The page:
In my experience, one could say that the difference between Modern Greek and Ancient Greek is similar to the difference between Dutch and German: obviously related, knowing one will help learning the other, but they are not mutually intelligible, and knowing how one does things will not necessarily be a hint for how the other does the same things. And they sound very different too wink.
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Re: New student. Ancient or Modern?
by Szabolcs Horvát - Monday, 3 May 2010, 08:36 AM
  Do you know some Ancient Greek, Christophe? Just curious (I don't).
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Re: New student. Ancient or Modern?
by Christophe Grandsire-Koevoets - Monday, 3 May 2010, 11:11 AM
  I don't know Ancient Greek (never learned it at least), but I've read a lot about it, mostly grammars. It's a fiendish language! big grin Compared to it, Latin (the other Classic, which I did learn, and found already difficult enough) is a haven of regularity and simplicity!
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Re: New student. Ancient or Modern?
by Szabolcs Horvát - Monday, 3 May 2010, 01:31 PM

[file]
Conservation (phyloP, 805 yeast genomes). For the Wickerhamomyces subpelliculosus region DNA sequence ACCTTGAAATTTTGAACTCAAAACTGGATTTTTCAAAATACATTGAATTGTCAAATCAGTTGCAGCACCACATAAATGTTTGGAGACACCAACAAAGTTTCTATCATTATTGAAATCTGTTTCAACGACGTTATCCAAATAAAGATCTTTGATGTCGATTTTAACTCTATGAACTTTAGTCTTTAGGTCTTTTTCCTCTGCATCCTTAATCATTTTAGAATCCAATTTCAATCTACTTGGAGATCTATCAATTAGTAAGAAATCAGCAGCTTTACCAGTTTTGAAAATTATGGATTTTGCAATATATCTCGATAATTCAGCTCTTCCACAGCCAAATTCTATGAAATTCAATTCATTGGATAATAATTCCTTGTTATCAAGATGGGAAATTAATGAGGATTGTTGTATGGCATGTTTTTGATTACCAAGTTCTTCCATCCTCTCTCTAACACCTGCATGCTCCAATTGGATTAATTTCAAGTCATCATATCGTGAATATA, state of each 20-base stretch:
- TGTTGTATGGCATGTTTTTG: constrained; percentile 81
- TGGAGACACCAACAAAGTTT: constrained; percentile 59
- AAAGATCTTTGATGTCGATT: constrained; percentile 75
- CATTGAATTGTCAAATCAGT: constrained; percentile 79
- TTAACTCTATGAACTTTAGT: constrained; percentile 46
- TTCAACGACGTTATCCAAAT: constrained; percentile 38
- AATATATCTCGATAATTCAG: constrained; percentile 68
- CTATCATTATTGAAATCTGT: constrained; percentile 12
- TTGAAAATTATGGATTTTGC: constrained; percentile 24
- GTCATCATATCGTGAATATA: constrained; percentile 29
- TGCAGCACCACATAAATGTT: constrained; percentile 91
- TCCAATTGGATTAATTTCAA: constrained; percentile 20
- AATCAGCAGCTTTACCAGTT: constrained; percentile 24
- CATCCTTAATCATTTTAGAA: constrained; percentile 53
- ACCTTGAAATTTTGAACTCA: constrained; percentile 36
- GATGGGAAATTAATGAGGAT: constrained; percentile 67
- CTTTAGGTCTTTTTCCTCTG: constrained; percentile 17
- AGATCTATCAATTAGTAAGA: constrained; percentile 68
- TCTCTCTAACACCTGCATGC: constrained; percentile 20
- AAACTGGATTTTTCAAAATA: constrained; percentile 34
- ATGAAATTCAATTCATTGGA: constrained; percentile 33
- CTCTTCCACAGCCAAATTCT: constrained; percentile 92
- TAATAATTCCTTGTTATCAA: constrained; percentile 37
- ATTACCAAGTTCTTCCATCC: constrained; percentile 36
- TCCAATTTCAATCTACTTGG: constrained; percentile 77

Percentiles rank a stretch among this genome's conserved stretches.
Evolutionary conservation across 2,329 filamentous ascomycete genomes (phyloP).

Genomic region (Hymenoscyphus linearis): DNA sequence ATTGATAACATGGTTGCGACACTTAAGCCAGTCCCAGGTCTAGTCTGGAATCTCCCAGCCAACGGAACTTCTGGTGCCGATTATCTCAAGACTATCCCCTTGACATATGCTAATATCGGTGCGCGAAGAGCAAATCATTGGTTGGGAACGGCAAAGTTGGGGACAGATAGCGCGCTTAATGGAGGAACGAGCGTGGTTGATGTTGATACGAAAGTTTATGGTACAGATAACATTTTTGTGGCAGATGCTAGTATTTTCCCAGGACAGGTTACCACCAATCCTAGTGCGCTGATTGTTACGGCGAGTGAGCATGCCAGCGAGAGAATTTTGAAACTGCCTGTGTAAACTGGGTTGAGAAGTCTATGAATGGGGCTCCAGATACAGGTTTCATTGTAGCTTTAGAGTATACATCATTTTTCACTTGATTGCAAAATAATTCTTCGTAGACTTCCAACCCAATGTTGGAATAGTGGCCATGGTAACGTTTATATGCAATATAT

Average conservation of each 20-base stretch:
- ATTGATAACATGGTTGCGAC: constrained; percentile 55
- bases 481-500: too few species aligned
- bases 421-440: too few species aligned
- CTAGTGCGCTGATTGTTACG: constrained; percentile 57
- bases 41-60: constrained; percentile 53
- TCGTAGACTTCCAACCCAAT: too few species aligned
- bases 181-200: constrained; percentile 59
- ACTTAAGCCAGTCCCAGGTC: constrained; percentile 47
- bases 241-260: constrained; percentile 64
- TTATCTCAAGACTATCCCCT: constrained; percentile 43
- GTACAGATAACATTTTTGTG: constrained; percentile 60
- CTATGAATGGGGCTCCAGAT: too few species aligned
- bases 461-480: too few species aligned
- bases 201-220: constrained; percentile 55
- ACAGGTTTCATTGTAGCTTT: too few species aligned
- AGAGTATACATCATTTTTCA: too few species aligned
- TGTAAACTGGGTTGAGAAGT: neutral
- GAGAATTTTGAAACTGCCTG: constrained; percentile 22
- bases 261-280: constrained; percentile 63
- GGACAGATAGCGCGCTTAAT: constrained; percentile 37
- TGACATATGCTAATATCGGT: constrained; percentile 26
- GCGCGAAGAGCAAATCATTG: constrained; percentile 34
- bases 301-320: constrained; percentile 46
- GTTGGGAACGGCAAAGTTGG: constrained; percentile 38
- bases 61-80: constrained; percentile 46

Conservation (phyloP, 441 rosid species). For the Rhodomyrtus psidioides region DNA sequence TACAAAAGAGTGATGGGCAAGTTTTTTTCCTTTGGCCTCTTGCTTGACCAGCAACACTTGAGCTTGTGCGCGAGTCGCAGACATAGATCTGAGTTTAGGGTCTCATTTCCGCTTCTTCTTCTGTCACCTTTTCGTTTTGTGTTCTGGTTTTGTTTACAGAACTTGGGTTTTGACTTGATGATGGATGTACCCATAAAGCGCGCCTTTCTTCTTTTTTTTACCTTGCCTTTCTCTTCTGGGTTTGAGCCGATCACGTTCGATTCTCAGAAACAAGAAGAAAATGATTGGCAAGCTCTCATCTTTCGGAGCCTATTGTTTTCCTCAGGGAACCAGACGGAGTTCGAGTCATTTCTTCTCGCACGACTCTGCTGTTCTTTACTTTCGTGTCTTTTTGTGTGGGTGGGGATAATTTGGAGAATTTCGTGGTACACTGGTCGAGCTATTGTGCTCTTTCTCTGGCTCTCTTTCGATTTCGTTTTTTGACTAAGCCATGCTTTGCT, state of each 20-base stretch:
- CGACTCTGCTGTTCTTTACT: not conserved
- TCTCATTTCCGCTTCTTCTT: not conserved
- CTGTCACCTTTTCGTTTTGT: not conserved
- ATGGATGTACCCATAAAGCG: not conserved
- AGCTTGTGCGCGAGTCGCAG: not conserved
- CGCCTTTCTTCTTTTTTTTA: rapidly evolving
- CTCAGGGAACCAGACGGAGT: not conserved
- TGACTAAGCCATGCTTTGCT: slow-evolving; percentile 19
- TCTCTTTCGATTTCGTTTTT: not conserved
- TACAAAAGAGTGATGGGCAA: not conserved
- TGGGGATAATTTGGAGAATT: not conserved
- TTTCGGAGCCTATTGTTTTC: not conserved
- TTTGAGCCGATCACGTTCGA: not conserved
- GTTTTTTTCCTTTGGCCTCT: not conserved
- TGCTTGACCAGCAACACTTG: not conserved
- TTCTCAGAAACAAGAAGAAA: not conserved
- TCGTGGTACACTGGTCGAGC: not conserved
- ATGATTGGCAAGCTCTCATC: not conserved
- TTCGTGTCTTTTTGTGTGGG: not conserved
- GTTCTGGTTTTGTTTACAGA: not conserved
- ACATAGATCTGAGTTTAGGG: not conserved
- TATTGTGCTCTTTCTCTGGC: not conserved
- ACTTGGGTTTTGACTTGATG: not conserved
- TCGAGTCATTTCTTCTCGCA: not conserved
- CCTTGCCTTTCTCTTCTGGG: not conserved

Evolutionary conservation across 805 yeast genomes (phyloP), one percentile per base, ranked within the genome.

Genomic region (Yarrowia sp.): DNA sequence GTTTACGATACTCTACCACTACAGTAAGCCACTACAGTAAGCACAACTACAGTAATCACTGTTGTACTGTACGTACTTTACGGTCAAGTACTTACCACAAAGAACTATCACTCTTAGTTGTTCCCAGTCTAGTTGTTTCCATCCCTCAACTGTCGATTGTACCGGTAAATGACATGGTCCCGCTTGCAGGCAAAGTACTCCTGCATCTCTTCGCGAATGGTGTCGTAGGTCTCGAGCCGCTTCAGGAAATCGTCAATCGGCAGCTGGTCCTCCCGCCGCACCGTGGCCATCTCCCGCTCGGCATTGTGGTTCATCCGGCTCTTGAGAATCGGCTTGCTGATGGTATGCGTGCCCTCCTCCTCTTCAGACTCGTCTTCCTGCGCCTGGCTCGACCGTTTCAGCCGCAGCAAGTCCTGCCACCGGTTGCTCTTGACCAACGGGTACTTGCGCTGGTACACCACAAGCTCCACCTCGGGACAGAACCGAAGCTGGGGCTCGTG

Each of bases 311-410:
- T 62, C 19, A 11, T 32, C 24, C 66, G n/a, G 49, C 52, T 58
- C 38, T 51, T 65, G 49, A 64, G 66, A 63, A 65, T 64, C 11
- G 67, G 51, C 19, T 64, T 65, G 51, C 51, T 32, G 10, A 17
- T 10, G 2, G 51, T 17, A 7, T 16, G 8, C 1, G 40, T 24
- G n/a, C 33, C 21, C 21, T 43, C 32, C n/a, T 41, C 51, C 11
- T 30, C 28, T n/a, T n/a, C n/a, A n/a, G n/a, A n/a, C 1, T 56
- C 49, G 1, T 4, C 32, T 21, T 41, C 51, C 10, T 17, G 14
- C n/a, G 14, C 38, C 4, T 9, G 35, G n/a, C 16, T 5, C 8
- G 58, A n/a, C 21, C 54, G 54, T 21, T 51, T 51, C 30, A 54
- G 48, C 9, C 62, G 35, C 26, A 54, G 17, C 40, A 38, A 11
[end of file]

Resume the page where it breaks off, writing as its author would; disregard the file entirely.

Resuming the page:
At least with Indo-European languages, it seems that they're getting simpler and simpler in time. MG is said to be simpler than Ancient Greek, modern Romance languages are said to be simpler than Latin, continental Scandinavian languages are simpler than Old Norse ... I always wondered why that is.

Perhaps it is just an illusion that they're getting simpler, in other ways they might be getting more complex. Vocabularies certainly expand. There's much more to a language than different grammatical forms.

Perhaps it's tied to cultural and technical evolution (an effect of writing, homogenization--dialects give way to more standard forms--, and the ever faster ways of communication).

Perhaps it's just because Indo-European languages are evolving from inflecting to analytic. If I remember right, I read it somewhere that languages tend to evolve in a cycle of analytic -> agglutinative -> inflecting -> analytic again. It's easy to understand why a more analytic language might seem easier to get started with (mastering any language is very difficult). If this is indeed the explanation of the phenomenon, then agglutinative languages should be becoming more complex. Although my mother tongue is agglutinative, there isn't enough written material of its early form so I could tell if this is indeed the case.

This is getting a little off-topic in this forum, but I'm curious what others think about this.
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Re: New student. Ancient or Modern?
by Linas V. - Sunday, 27 June 2010, 06:14 PM
  The reasons have indeed to do with writing, standardization and also the fact that there are increasing numbers of speakers and especially increasing numbers of second language speakers who make the language simpler.